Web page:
So - we started the method described in this book. I had prepared for hours of crying, staying up most of the night and me being emotional, but my husband and me had agreed on this and we were determined. We did our routine, put her down - crying for five minutes - we went in. Went back out - crying. However - she stopped crying and feel asleep sitting up within the next 5 min!! She had a few more cries on finding herself asleep sitting up, then eventually just laid herself down and went to sleep!! WITHIN 15 MIN! She woke a few times but each time went back to sleep within 3 min. I fed her only once and put her back down awake - again asleep within 3 min. Since starting this, she goes to sleep within 3 min of crying, and today (day 4) - no cries at all for her nap! She now sleeps through the night for 11-12 hours, instead of just about the 9 she made before, with one wakeup to drink. We could probably wean her off this feed too, but for now, my engorged breasts welcome the relief!
Wow wow wow, get this book, and do your baby and yourself a huge favour!!
It does contain lots of helpful info, especially about nap windows, the "soothing ladder" for younger babies, some fantastic tips for a bedtime routine and even a whole chapter about parent sleep. I do refer back to it now and again for info about these things. There's examples of routines depending on age, and it's all very easy to read, clearly written with sleep deprived parents in mind!
However - the sleep wave, the method you're supposed to use to help your baby sleep better, is controlled crying. Basically what you do is put your baby to bed, and say a script like "good night, I love you", then leave the room for 5 mins, and return at 5 minute intervals to repeat your "script" as long as the baby is crying. The thought behind it is that babies can and do want to settle themselves to sleep, they just need the time and space to do it, which I think sounds great, but after a lot of consideration we decided we didn't want to do it. So while I'm sure this method works well for a lot of parents, and if this sounds right for you then I would definitely recommend this book - there's lots of valuable info and I really do think the method would work, but the sleep wave method just wasn't right for our family. I wouldn't recommend buying this book if you don't want to do controlled crying.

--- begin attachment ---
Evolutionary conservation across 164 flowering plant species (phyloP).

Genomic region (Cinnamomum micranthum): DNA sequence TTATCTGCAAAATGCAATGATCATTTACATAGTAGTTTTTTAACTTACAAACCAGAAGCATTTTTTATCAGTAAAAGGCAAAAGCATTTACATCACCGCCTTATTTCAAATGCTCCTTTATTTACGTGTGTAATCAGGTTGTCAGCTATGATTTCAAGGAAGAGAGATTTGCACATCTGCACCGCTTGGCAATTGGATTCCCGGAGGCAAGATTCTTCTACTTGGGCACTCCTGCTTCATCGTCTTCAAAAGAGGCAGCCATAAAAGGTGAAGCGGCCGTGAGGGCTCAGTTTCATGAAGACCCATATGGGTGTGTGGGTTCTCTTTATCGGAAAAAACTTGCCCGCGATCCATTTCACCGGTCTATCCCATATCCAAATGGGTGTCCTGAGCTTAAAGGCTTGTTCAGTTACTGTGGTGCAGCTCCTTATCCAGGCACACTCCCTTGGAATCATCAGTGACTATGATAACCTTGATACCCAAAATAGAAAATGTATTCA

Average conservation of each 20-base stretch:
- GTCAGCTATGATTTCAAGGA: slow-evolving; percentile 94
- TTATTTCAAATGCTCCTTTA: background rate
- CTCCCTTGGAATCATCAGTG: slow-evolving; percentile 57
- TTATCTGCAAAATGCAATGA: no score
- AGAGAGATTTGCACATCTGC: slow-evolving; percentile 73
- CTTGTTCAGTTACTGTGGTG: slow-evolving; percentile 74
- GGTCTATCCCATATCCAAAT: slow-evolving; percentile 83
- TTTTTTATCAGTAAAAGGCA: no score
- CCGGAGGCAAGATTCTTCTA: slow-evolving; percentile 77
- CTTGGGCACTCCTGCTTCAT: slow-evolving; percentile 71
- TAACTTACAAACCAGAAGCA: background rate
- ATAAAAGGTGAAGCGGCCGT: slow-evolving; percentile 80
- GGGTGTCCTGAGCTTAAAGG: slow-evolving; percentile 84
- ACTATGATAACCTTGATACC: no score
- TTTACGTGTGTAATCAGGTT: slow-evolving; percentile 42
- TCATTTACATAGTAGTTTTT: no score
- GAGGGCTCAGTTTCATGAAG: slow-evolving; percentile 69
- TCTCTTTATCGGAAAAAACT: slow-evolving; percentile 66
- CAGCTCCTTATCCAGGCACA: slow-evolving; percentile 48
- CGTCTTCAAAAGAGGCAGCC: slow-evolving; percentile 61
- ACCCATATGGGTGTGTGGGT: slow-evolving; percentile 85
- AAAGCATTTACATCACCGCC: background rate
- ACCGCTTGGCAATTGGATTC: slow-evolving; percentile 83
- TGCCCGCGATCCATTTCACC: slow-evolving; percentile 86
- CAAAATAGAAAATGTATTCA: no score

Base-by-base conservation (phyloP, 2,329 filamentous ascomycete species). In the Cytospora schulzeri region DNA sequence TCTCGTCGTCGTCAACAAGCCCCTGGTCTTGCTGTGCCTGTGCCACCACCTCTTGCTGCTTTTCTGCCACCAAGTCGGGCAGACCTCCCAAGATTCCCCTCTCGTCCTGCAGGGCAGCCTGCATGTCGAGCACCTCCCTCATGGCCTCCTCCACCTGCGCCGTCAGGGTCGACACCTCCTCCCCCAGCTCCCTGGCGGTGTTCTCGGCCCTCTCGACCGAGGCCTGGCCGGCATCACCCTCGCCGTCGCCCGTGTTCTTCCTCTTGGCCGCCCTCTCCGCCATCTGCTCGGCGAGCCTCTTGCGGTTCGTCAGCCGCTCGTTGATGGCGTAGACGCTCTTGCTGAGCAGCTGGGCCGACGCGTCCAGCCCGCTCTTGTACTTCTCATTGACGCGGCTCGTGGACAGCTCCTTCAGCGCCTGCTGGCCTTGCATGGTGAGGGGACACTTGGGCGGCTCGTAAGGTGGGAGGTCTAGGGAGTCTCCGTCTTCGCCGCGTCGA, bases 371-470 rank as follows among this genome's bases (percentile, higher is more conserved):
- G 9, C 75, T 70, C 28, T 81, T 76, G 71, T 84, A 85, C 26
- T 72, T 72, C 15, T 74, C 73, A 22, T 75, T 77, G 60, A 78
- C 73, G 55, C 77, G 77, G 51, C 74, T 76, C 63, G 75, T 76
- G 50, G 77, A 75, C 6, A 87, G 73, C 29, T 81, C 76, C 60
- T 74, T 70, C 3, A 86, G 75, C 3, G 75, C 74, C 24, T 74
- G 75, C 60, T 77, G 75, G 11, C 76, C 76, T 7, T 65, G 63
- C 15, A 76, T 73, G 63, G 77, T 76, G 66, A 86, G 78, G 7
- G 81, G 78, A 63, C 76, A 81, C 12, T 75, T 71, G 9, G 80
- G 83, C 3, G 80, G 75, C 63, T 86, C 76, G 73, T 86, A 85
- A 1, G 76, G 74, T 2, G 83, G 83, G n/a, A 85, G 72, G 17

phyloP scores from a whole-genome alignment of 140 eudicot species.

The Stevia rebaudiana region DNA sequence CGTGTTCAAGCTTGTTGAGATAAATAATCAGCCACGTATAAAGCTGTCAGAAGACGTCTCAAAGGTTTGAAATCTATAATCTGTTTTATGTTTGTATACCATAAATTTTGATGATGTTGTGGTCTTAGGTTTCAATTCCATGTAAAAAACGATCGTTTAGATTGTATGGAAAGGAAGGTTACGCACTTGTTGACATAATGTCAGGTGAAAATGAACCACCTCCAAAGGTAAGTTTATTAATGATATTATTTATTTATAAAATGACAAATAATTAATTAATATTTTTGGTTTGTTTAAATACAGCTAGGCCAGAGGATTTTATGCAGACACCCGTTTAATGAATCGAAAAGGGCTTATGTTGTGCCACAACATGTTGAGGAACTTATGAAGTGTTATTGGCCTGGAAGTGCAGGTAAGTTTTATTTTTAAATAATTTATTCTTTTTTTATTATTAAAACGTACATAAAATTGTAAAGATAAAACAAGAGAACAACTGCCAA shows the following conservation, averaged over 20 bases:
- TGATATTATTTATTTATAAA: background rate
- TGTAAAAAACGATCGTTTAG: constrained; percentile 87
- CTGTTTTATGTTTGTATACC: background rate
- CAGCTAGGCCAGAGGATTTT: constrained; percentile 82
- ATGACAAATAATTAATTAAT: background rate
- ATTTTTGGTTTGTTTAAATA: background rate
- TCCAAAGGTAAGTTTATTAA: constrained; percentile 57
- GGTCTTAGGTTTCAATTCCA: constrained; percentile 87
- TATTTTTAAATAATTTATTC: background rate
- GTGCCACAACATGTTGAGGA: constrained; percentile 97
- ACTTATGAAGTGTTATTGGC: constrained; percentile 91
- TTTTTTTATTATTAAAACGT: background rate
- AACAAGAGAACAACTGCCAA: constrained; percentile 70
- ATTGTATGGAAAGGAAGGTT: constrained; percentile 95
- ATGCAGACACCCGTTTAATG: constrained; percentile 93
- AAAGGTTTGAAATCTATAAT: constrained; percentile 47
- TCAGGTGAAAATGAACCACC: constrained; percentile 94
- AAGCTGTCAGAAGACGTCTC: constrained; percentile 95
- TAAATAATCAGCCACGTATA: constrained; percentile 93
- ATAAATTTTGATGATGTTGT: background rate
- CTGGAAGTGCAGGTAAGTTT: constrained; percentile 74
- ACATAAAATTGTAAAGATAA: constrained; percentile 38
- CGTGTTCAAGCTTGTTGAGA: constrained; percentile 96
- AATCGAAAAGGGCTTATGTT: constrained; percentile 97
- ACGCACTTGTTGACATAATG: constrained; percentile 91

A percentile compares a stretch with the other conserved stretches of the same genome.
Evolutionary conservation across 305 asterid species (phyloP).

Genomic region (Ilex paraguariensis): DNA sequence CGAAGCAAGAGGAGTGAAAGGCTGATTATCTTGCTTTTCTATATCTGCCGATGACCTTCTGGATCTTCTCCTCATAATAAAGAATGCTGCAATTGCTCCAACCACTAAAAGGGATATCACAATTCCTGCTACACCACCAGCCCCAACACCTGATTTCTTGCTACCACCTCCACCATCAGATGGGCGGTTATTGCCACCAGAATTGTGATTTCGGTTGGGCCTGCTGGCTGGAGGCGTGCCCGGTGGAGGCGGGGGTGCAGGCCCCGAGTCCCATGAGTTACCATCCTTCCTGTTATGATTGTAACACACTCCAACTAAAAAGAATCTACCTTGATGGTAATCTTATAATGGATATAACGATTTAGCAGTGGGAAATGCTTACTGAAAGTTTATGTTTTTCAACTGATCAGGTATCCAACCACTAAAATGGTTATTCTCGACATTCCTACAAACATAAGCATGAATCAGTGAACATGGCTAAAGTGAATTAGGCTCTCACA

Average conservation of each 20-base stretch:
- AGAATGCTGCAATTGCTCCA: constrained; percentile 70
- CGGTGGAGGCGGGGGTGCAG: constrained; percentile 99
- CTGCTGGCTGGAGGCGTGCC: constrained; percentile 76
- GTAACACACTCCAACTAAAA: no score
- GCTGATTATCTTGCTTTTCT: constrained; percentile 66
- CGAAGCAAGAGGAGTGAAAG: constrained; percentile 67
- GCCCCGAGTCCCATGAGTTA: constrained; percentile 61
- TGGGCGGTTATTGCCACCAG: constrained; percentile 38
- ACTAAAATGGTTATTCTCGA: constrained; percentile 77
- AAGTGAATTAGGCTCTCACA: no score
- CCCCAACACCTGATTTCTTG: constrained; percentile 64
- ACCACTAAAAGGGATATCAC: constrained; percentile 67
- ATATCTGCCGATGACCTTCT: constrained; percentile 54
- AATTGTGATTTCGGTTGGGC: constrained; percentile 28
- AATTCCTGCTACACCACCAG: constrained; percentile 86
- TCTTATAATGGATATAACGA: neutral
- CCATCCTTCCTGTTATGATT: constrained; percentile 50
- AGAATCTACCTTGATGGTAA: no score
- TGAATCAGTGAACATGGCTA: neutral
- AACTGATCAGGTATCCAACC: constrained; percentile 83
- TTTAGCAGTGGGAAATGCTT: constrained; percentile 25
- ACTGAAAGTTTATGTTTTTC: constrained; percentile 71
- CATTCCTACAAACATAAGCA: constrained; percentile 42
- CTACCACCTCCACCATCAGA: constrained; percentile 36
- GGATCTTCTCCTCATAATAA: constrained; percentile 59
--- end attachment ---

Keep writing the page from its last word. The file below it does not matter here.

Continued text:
For one thing, it's a really easy read. I read all the bits relevant to my son's age group easily in one evening, despite being massively sleep deprived. It explains the science clearly and I could recognise my exact situation in the explanations. Still sceptical, we tried it out last night. I was expecting hours of crying and even thinking I might have to stay awake all night checking on him every 5 minutes, there's no way my absolute nightmare of a sleeper would self settle. Ever. But this amazing thing happened and he was asleep within 45 mins! He woke up several times during the night, but instead of spending hours feeding/rocking him back to sleep we followed this method and he settled down within 15-20 mins each time, without us picking him up once. He slept in his cot all night for the first time in months and I only fed him once, when I normally feed him 4+ times. Tonight he went to sleep after only 10 minutes and although he's woken up a few more times he's self settled within 2 mins each time.
If you are dithering about this book, try it. Follow the instructions exactly and hopefully it will work for you too!
Definitely recommend it. It’s easy and doable. Hopefully our sleep will continue to improve and we will be able to give our baby good sleep habits.